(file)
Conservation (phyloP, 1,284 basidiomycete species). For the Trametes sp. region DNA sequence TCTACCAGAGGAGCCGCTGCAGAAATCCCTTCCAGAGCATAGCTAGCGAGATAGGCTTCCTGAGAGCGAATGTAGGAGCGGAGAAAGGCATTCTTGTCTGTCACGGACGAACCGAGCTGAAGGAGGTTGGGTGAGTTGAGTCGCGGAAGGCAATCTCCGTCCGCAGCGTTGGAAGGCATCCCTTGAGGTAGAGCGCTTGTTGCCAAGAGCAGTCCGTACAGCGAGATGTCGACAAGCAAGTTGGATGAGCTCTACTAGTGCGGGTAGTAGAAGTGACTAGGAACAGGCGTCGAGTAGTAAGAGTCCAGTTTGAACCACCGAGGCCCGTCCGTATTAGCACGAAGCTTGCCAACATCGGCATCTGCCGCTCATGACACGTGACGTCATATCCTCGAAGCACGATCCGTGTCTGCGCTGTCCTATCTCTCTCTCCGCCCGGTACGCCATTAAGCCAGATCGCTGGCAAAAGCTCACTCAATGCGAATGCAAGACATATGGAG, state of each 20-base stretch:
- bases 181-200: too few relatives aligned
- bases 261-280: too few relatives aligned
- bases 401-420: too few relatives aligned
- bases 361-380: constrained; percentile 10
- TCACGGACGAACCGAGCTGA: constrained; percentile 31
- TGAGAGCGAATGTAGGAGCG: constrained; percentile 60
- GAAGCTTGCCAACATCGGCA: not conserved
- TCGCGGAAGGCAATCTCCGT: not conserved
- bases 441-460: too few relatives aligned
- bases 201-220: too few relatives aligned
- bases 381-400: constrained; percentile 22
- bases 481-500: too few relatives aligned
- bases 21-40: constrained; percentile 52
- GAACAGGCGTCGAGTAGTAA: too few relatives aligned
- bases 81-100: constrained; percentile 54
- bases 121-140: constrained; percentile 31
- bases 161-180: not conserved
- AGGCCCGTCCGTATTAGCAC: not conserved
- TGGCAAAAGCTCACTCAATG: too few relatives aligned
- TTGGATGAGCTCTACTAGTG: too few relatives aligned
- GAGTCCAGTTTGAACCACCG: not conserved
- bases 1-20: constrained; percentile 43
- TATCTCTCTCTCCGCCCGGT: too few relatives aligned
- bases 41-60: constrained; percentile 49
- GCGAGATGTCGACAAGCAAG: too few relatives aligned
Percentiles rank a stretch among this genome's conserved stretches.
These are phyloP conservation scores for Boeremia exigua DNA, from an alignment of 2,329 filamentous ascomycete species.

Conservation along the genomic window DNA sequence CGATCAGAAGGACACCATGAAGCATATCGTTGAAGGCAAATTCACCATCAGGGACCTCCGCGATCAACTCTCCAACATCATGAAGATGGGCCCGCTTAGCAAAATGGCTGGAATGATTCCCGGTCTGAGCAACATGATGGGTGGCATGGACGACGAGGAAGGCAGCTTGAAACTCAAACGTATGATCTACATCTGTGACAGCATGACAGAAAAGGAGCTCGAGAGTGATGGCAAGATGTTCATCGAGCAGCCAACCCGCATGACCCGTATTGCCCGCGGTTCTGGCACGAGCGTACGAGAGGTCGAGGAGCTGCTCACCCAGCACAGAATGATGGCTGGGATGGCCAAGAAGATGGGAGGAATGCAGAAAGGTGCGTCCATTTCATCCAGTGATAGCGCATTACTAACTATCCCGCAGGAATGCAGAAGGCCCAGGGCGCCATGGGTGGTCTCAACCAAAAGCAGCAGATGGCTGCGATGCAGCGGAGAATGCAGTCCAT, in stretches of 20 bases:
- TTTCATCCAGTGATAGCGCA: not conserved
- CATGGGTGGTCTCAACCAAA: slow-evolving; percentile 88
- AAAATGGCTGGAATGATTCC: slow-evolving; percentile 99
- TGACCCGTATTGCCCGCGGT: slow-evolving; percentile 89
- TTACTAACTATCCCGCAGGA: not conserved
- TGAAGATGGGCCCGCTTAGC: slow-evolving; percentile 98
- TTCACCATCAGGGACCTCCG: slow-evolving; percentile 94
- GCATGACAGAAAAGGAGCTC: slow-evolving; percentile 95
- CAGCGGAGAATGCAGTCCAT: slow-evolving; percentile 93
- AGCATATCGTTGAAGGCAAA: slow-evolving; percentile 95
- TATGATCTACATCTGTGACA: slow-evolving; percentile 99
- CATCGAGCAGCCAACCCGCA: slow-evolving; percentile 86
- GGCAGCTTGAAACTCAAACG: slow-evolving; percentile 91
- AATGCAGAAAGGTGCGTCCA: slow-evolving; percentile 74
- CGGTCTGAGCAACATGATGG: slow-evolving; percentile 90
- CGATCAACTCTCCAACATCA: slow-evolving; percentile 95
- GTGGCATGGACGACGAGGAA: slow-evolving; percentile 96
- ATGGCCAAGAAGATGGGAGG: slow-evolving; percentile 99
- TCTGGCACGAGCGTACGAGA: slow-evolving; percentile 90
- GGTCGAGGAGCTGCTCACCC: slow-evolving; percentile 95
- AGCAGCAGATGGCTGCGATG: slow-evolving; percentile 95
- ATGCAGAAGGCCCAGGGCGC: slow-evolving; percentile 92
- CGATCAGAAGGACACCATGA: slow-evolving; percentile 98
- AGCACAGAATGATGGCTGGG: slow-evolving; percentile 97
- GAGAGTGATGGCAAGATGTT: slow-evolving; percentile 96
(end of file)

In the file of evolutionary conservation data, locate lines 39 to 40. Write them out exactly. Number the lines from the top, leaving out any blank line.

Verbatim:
- AGCATATCGTTGAAGGCAAA: slow-evolving; percentile 95
- TATGATCTACATCTGTGACA: slow-evolving; percentile 99